Putting the Ship of State in Dry Dock

As the due date for federal personal income taxes approaches, taxes seem to be very much on many people’s minds today. Not the least of those is the chairman of the House Ways and Means Committee who takes to the pages of the Wall Street Journal to pitch the tax reform his committee has come up with:

Last year, my Democratic counterpart on the Ways and Means Committee, Sandy Levin of Michigan, and I created 11 bipartisan working groups to tackle different parts of the tax code. One of those, headed by Diane Black (R., Tenn.) and Danny Davis (D., Ill.), looked into those education provisions. After months of work, the leaders of the working group recently came forward with a plan that consolidates four of these provisions into one improved credit, making it easier for families and students to afford a college education.

Paired with more commonsense reforms like increasing the standard deduction and the child tax credit will mean that nearly 95% of the country can get the lowest possible tax rate by just filing the basic IRS 1040A form—no more itemizing, no more keeping track of all those receipts, and no more filling out all those extra schedules, forms and work sheets.

Second, the tax code will be made more effective and efficient by getting rid of special-interest handouts, which will mean lower tax rates for individuals, families and all businesses. Under this plan, over 99% of tax filers will face a top tax rate of 25%—allowing small and large businesses alike to expand operations, hire new workers and increase benefits and take home pay. On the individual side, there will be an introductory bracket of 10%.

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Third, make the tax code fairer and more accountable. That means no more hidden provisions that benefit a favored few, and no more tax increases to fuel more spending.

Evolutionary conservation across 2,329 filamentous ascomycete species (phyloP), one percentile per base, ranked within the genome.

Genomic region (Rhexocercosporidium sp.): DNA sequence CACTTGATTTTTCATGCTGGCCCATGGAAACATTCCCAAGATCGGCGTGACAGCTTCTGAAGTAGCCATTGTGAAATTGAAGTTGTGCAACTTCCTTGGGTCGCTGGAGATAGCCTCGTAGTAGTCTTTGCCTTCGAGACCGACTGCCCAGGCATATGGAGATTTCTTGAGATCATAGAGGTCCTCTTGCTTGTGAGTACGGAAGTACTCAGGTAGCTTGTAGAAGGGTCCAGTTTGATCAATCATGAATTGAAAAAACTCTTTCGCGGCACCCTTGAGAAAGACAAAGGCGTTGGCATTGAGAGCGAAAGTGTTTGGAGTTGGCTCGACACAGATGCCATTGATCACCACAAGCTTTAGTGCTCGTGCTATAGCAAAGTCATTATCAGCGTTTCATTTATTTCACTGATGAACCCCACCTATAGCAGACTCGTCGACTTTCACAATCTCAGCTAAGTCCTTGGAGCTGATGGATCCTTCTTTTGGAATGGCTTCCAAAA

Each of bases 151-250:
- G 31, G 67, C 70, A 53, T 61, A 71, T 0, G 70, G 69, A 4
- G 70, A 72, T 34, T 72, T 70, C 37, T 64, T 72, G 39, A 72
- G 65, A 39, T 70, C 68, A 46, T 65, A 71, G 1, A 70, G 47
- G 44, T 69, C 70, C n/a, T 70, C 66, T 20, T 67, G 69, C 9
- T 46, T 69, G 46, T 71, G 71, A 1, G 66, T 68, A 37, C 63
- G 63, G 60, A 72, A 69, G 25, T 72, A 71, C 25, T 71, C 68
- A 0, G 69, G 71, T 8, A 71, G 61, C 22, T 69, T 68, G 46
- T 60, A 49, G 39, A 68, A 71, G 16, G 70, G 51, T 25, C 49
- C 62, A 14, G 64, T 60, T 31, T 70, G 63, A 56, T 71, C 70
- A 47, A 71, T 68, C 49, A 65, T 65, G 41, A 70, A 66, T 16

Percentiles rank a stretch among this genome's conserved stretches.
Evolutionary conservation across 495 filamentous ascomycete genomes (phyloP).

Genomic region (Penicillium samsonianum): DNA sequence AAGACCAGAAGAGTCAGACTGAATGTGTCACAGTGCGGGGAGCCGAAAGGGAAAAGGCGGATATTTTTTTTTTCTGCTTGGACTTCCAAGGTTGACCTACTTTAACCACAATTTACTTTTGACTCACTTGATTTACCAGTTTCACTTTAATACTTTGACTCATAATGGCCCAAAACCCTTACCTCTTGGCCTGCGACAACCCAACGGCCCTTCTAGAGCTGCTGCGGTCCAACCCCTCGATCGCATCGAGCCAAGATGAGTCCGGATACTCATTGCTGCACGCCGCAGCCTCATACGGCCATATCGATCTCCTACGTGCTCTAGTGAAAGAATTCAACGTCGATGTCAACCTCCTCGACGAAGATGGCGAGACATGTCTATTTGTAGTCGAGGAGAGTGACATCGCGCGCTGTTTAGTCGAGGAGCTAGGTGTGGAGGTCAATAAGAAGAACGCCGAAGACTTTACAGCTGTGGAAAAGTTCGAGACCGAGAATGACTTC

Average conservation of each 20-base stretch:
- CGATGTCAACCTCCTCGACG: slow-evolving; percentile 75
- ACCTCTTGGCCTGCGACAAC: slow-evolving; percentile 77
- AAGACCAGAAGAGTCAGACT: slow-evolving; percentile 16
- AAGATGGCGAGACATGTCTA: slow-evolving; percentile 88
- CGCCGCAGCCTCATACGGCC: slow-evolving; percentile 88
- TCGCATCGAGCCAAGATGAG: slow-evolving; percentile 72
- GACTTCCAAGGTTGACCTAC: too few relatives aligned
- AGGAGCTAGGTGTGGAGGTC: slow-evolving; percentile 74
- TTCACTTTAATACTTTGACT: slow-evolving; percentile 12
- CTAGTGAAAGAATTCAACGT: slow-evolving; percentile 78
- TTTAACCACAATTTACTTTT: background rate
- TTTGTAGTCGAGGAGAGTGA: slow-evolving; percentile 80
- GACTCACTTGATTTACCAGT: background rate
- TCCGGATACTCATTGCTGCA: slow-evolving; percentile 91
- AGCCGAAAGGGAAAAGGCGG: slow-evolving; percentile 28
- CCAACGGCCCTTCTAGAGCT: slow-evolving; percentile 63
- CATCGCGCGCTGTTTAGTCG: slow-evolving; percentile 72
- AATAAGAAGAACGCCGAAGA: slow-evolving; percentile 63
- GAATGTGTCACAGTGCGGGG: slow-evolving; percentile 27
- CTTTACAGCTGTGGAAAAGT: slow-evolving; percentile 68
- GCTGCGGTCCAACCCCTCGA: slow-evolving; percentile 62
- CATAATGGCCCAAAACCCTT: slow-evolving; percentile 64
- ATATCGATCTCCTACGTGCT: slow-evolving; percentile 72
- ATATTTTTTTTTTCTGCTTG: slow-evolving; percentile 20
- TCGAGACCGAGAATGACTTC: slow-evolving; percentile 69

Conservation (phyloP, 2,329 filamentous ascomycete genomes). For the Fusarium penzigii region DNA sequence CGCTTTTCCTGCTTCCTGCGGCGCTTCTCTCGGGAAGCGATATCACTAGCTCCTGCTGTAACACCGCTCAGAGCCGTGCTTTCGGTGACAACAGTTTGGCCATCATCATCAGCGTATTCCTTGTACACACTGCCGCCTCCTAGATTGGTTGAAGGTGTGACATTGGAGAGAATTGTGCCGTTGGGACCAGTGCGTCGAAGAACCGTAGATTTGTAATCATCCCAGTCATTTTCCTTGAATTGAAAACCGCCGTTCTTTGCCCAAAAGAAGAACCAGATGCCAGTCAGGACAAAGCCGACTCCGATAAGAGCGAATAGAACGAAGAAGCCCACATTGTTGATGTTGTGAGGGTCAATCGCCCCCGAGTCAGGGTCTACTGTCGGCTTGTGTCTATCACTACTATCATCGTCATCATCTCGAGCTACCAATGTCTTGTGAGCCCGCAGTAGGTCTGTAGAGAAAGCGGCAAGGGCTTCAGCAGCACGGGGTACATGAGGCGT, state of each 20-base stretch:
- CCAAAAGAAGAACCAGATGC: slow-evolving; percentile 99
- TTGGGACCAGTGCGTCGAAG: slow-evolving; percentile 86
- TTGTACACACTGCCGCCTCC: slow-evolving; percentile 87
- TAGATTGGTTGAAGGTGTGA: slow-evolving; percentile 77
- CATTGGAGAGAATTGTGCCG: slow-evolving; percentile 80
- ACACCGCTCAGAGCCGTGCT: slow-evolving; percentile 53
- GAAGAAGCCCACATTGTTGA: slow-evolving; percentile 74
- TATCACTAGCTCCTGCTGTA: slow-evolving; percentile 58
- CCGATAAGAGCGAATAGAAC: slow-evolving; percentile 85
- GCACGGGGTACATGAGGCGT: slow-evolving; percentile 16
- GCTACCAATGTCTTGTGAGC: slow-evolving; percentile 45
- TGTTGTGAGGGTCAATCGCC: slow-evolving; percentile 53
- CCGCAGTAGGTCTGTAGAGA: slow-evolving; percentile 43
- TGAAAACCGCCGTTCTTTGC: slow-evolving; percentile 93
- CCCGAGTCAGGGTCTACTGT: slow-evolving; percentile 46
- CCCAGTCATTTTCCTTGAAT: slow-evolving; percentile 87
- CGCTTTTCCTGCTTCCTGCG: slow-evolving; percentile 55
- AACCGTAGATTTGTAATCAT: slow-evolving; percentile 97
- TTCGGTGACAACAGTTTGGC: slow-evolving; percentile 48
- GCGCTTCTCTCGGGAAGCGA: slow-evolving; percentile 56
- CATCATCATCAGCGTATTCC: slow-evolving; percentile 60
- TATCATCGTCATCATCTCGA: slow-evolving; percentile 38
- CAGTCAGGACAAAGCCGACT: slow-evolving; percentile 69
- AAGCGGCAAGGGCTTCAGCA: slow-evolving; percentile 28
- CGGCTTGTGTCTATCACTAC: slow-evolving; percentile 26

Most Americans aren’t aware of it but the chairman of the House Ways and Means Committee is one of the most powerful people in the country, second or third most powerful in the House by most accounts. Remember Tommy Lee Jones’s portrayal of Thaddeus Stevens in Lincoln? Stevens was chairman of the House Ways and Means Committee. It used to be that the majority leader and chairman of W&M were synonymous. The committee has its finger in almost every pie, determining what the House will or won’t do. The Speaker decides what will come to the floor. The chairman of Ways and Means determines its contours.

Tax reform isn’t just a discussion about the minutiae of tax rates. It’s an argument about the nature of the country. Historically, we’ve had major tax reform roughly once every twenty years. The last such reform was 30 years ago—we’re overdue.

Tax law doesn’t stand still between major reform. It’s changed so frequently it’s impossible for anyone to really understand it. It gathers accretions like a ship gathers barnacles and, like barnacles, the accretions impede progress. Postponing major tax reform is a statement itself. It says that wealthy and powerful interests will have increasing power in the country.

8 comments… add one

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    The last such reform was 30 years ago—we’re overdue.